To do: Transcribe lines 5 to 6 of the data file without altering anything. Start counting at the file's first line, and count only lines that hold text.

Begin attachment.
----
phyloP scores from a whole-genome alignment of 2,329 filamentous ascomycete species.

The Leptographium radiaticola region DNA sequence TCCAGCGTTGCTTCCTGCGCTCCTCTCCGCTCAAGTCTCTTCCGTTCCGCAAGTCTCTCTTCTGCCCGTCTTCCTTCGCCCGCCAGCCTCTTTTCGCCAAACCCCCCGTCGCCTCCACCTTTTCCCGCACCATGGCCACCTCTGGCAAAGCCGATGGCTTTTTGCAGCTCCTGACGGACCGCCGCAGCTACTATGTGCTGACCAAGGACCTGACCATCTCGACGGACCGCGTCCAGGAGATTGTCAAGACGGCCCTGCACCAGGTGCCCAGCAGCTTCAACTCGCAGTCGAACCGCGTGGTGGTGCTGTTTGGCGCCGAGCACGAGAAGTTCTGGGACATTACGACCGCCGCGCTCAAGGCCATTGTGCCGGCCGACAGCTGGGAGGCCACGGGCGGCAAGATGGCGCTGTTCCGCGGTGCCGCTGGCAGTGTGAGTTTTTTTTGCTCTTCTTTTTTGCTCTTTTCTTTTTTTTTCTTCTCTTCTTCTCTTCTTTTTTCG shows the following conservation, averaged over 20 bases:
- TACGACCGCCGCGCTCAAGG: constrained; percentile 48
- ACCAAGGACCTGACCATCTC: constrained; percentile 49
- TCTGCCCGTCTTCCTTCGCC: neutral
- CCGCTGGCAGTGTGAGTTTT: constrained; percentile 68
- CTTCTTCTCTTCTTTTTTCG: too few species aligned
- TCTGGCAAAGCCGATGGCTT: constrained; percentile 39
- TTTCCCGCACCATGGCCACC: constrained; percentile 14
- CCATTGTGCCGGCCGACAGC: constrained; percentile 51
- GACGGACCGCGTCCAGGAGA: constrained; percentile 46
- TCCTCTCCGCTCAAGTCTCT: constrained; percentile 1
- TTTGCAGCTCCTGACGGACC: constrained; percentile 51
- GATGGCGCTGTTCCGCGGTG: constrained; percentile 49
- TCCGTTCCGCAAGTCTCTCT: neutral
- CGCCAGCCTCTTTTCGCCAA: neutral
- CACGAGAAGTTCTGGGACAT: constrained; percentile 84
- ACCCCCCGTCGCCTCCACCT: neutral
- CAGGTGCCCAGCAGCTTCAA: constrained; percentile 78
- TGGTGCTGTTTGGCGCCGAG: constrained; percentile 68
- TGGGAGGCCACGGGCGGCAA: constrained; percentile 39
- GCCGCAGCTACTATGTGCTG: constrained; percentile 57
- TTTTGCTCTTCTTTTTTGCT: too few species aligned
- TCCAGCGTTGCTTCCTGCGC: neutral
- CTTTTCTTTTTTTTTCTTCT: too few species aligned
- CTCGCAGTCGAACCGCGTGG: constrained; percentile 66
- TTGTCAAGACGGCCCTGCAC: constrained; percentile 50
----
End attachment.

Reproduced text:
- TCTGCCCGTCTTCCTTCGCC: neutral
- CCGCTGGCAGTGTGAGTTTT: constrained; percentile 68